What should you do?
- RICE: Rest, Ice, Compress, Elevate
- See a Physio for proper assessment, diagnosis and treatment
- Suspected torn meniscus?
- Continue with physio and exercises. If it is not responding well after a few months, request an MRI from doctor
- If MRI confirms tear, continue physio for up to a year
- If problem persists up to 9 months, pursue referral to orthopaedic surgeon for a scope
- Rehab from surgery is about 6 weeks (you can walk that day though)
- Suspected torn ACL?
- Continue physio and discuss need for a brace
- See doctor about MRI and referral to orthopaedic surgeon
- If you are young and active: Get surgery!
- If you are older and more sedentary continue with physio and try to avoid surgery
- Rehab from surgery is 6-12 months
Other common structural injuries are MCL sprains and dislocated knee caps. These usually come from direct blows and require immobilization for up to 6 weeks afterward. You should talk to your doctor and physio about what would be the best brace during the first couple months. MCL braces will allow some flexion and extension, but dislocated knee caps typically require the leg to stay straight for a month or so. These injuries are not typically repaired by surgery so it is important to let your body create scar tissue for stability and then work to regain the movement and function after 4-6 weeks. A physiotherapist will help you build your strength back up and identify all your compensation patterns from being in a brace for so long.
Whether your knee pain arose as a biomechanical issue or a direct trauma, the eventual result can be osteoarthritis (OA). Poor mechanics over time lead to wear and tear and the joint can slowly start to break down; pain is part of this process. Injuries that create instability and surgeries that remove parts of your knee that were supposed to be there will also lead to OA. Arthritis is effectively a structural issue in the knee. The cartilage wears off, small osteophytes grow and fine cracks in the underlying bone all cause the joint to slowly seize up. The knee will become much less tolerant to higher impact activities because the shock absorbers have worn out.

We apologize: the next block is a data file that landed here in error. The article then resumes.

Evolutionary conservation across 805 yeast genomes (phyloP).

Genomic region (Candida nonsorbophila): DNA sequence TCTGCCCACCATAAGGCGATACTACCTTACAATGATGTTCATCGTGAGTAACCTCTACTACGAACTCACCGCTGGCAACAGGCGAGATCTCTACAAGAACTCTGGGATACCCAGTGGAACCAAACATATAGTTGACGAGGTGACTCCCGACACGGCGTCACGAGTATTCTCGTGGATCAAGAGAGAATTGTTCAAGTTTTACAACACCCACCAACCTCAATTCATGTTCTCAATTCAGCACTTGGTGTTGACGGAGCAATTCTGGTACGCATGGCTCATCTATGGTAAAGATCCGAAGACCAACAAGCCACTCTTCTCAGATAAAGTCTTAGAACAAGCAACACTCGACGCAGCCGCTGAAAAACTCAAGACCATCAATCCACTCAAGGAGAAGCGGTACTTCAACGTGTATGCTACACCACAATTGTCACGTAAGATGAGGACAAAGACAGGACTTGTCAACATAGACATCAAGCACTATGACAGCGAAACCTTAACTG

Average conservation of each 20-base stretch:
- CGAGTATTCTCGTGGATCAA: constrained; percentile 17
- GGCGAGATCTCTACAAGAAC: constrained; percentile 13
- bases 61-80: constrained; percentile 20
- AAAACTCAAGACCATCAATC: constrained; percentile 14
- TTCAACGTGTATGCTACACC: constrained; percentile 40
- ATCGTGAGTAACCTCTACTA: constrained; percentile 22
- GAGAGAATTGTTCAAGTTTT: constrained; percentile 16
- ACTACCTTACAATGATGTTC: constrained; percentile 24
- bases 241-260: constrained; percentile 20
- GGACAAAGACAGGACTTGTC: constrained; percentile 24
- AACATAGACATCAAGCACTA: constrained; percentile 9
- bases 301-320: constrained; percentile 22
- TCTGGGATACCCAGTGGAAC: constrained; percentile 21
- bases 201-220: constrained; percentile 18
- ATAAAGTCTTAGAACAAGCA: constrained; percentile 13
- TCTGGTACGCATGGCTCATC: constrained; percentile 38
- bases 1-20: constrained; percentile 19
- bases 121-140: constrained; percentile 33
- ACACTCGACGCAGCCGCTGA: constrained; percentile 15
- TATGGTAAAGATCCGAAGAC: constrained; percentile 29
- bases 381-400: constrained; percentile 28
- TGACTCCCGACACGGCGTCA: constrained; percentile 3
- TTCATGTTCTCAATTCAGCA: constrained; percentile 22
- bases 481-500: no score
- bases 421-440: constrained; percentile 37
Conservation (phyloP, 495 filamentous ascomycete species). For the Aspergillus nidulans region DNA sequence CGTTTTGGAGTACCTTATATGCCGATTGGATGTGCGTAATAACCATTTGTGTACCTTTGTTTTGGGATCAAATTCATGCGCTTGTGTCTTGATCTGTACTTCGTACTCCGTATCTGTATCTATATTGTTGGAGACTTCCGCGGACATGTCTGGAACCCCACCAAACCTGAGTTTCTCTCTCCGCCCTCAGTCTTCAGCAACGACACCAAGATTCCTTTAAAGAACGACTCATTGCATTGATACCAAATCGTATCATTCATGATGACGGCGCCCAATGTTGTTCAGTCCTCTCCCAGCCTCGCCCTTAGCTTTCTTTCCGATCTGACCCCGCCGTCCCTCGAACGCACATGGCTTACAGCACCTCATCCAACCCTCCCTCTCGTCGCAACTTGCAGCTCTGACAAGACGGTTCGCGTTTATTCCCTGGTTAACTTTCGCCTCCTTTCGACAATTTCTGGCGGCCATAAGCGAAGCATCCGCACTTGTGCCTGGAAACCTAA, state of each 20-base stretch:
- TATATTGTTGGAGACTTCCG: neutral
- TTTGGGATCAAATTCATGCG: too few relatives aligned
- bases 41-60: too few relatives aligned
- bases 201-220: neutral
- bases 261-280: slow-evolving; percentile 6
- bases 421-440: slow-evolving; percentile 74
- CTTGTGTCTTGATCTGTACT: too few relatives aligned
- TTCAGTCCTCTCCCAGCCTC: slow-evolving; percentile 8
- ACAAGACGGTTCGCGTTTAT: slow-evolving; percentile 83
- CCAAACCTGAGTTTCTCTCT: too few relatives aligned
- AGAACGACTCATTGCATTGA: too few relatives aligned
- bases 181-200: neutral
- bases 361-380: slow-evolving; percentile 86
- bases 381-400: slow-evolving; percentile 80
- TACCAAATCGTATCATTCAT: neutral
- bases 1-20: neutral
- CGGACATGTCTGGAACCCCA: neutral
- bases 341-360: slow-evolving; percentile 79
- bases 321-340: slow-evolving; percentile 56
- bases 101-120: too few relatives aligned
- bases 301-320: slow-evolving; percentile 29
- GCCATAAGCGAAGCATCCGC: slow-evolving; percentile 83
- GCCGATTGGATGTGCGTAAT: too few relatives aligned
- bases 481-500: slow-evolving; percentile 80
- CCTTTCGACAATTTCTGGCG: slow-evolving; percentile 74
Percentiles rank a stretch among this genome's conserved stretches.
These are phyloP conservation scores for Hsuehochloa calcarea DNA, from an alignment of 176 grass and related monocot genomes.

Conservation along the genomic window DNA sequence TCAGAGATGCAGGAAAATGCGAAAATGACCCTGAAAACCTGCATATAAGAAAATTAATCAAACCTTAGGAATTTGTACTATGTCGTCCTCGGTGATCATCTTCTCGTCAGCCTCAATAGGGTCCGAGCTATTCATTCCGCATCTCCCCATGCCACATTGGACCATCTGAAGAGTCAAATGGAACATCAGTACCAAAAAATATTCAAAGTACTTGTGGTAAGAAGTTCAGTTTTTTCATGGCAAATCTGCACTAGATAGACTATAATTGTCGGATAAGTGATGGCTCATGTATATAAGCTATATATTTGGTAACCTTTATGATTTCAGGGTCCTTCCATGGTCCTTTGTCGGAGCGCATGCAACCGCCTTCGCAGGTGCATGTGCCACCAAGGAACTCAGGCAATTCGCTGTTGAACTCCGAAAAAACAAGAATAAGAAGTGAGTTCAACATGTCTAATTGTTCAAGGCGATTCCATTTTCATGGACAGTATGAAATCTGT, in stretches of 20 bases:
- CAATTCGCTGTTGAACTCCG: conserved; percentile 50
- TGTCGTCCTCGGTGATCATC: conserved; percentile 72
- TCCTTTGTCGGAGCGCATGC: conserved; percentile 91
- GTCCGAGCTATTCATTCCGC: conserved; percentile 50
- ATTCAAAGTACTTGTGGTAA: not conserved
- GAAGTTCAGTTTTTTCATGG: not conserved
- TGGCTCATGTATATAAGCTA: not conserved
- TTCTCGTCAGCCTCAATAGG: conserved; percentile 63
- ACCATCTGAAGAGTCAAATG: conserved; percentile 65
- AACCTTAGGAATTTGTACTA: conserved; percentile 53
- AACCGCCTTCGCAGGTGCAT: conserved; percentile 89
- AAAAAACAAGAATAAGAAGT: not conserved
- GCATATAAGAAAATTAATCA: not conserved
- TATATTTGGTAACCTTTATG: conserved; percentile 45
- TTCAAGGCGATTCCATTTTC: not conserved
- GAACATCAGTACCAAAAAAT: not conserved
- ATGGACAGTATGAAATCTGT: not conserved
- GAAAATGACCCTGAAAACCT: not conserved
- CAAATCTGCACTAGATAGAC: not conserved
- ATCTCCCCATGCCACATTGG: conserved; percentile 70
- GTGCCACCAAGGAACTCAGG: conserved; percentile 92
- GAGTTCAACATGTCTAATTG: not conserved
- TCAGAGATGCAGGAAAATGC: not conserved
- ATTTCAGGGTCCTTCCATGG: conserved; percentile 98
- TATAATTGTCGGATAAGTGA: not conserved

The best way to approach knee OA is activity modification and regular maintenance to the muscles around your hip and knee. The pain and irritation caused by the structural damage inside your knee will cause the surrounding muscles to tense and can result in more unnecessary pain. I have kept many people with horrific looking knee X-Rays playing tennis at a high level by simply doing Intramuscular Stimulation (IMS) to their hips and thighs every four weeks. Having muscular tension released every month and ensuring you keep your legs as strong as possible will stave off an inevitable total knee replacement (a topic for another post).
No matter how or why your knee hurts, the best approach you can take is to put your knee in a good environment by looking at your body as a whole and not just focussing on your sore knee. Make sure your alignment is good and learn to move well and most knee pain will take care of itself.
See below for a progression of exercises I recommend to help you learn how to move well. They start with awareness of your hips and spinal position and progress to more dynamic movements.
Please feel free to leave questions or comments below and I will try my best to answer them.